Accessible but never boring
Rebranding the Wise design system for everyone (part 1).
3 circles showcasing accessible colour pairings.

We've split this article into two parts. This is part 1 — a deep dive into picking accessible colours. In part 2 I cover typography, icons, focus states, and more.

The Wise colours shown in dark mode.
The Wise home screen shown in dark mode.
The Wise home page shown in light mode.

There’s a misconception that making a product accessible means sacrificing the visual design. Your UI will look too plain, they say. Your branding too dry, or too ugly. But gone are the days when you had to look like a boring bank to build a product that can be used by all. It’s time to think bigger. Bold brands embrace accessibility.

At Wise, 1 in 3 of our Android customers use an accessibility setting. To work everywhere, we have to work for everyone. Zero compromises. The challenge we set ourselves when rebranding our design system — be bolder with less, and open to all.

Colour is at play on every element on every screen, and it’s often the first thing people notice about a product. So designing a new colour system was top of our priority list.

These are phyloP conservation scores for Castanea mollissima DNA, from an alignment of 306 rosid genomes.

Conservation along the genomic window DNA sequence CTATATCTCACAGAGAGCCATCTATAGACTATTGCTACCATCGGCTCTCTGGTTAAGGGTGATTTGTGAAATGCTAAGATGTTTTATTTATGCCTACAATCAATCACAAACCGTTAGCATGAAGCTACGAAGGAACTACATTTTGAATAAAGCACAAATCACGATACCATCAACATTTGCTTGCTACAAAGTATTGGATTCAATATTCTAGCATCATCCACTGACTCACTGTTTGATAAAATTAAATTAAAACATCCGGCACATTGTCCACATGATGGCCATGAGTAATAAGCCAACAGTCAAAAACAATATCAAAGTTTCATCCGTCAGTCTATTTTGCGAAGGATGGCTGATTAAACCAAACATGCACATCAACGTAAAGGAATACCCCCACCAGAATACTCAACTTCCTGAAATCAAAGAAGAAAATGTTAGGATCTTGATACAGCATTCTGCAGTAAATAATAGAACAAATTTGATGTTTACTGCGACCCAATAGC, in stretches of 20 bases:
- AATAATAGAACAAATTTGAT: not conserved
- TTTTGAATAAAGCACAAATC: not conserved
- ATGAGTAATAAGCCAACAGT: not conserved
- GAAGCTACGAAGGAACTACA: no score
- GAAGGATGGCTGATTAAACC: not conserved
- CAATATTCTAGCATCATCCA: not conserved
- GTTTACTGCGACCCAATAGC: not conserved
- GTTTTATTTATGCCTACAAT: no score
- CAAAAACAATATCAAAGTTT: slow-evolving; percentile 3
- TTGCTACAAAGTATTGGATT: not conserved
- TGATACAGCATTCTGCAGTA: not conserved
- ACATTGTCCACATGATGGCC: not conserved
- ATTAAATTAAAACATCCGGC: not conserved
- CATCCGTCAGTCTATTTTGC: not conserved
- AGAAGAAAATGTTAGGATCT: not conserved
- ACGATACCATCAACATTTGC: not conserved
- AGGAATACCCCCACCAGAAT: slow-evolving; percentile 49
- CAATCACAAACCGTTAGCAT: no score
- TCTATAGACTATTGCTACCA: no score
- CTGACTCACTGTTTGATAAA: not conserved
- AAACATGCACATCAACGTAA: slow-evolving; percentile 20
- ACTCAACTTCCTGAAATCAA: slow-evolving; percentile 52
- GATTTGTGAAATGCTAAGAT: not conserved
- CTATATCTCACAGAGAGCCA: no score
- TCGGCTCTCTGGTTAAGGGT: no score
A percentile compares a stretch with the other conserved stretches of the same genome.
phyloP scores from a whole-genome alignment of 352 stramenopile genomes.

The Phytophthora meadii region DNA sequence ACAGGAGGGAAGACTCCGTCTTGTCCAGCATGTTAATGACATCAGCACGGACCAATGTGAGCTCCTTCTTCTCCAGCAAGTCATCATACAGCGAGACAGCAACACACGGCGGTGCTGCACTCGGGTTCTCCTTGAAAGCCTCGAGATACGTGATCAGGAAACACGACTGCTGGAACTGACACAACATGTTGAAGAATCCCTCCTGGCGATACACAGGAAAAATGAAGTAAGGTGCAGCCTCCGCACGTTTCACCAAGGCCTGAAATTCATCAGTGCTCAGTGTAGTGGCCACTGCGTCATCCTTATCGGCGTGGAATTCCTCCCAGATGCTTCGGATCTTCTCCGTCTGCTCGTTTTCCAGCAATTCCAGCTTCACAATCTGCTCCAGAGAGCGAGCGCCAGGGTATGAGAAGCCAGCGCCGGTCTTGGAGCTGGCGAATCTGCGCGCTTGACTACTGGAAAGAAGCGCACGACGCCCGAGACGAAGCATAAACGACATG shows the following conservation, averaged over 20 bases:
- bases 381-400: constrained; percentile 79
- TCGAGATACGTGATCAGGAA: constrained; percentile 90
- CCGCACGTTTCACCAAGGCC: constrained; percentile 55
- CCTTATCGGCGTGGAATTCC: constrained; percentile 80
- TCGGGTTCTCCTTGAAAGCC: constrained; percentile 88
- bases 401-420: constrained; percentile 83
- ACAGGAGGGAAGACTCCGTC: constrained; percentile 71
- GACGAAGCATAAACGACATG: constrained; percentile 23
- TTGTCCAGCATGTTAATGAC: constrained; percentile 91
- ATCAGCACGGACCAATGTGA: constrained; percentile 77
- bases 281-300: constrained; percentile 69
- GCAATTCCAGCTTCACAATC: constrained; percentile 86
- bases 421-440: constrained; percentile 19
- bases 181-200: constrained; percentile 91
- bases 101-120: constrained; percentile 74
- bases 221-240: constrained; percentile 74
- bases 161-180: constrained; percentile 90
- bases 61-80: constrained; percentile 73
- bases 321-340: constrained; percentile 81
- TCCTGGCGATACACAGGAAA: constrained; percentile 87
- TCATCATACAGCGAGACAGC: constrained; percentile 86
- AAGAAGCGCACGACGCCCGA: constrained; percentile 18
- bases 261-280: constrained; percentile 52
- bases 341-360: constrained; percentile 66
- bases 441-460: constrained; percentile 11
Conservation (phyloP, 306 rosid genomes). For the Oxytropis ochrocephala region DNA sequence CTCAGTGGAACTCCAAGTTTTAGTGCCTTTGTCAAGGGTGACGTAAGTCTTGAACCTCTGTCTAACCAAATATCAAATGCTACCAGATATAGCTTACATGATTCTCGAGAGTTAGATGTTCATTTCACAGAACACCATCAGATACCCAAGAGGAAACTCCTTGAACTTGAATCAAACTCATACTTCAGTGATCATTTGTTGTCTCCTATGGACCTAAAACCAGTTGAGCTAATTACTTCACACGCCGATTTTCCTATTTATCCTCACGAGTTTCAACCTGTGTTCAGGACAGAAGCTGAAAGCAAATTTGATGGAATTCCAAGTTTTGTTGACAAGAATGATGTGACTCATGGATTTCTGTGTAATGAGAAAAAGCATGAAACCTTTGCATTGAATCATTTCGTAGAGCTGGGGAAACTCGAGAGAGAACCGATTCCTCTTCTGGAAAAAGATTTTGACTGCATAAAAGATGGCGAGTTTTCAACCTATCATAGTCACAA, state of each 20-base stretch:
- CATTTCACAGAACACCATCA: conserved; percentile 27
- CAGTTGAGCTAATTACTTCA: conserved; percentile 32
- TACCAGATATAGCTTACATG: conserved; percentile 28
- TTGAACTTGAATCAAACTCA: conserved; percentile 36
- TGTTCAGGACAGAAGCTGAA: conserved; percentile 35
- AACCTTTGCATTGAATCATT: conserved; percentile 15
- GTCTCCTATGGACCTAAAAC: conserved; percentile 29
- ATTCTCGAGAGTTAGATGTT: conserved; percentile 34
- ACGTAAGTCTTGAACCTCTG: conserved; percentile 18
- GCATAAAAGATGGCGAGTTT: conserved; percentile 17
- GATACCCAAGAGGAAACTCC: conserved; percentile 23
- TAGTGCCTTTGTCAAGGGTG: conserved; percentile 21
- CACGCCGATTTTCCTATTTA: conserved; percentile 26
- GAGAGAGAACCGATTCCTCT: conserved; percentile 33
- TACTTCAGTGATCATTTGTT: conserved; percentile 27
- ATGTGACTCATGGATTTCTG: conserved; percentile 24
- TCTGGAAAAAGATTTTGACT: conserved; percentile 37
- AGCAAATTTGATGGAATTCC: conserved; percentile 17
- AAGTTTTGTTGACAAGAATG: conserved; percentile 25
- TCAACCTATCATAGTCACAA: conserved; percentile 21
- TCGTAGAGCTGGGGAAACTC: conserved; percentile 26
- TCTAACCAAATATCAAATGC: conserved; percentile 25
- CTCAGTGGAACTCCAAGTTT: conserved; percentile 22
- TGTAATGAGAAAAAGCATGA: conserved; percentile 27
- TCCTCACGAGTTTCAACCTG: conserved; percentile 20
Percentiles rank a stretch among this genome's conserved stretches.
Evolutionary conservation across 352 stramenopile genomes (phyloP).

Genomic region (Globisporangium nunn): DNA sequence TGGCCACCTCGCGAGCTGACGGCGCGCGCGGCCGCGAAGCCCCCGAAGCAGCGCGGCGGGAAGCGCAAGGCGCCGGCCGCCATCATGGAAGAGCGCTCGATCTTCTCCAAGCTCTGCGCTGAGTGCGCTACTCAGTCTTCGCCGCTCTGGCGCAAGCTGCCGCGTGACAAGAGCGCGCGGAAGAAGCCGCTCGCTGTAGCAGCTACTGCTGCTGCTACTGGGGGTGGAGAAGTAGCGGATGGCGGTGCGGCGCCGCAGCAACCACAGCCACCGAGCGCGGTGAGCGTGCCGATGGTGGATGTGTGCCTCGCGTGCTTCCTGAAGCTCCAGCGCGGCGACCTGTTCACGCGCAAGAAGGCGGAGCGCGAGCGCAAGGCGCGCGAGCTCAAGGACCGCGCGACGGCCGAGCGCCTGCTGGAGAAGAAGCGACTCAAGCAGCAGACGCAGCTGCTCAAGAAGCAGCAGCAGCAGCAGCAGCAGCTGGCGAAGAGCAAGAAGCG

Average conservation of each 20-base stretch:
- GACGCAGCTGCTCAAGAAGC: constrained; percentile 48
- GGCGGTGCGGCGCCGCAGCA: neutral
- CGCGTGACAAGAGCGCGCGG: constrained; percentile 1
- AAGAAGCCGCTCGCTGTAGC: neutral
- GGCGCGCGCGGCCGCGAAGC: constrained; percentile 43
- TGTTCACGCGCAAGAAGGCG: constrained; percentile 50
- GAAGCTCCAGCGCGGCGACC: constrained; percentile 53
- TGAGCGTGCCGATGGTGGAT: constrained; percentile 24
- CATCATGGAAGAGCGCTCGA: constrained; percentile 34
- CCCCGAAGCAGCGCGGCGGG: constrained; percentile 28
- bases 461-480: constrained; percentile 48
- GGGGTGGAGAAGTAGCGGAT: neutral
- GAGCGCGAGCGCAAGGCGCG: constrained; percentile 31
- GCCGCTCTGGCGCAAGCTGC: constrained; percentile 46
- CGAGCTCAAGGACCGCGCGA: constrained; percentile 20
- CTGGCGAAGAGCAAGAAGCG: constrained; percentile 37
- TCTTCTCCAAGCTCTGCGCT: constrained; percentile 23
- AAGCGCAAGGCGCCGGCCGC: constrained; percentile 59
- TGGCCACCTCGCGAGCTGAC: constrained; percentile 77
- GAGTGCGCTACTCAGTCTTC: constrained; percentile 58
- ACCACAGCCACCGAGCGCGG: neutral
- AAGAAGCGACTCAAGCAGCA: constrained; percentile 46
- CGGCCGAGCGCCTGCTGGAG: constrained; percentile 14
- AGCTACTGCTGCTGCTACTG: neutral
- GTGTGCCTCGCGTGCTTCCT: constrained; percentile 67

A collage of Wise brand assets.

Striking a vibrant and inclusive (pan)tone

Our goal was to create a colour system that isn’t just inspired by the world, but opens it up too. Each tint had to look good, and work hard (especially when applied to surfaces and typography, where it has a huge impact on readability).

Visibility was a must. So we set our sights on striking, high-contrast pairings that would pop in marketing campaigns and create clear hierarchies in product.

Our secret was to test, iterate, and repeat until every token on every theme passed the contrast requirements and worked in harmony. We learnt heaps along the way.

Bright Green
Bright Pink
Bright Orange
Bright Yellow
Bright Blue
Forest Green
Dark Maroon
Dark Purple
Dark Gold
Dark Charcoal

The deal with contrast ratios

To understand the required ratios we began where any self-respecting designer should: with the Web Content Accessibility Guidelines 2 (WCAG 2) (aka the mother of all accessibility standards). In lots of countries, you have to get at least an AA rating by law. While those who go above and beyond for users can achieve AAA.

Top tip — there are tons of tools you can use to check that your colour combos make the WCAG 2 grade. We like the Contrast Figma plugin, as well as WebAIM's contrast checker tool.

So far, so good. So what’s the problem?

Two colour contrasts, one which is accessible, and one which isn't.

WCAG vs APCA: a contrast conundrum

When we dug a little deeper into colour picking methods, we discovered that WCAG 2’s formula for calculating contrast ratios can sometimes be a bit simplistic, and doesn’t always reflect how people see — especially when backgrounds are darker than text. This can occasionally direct people to select colours that are hard to read.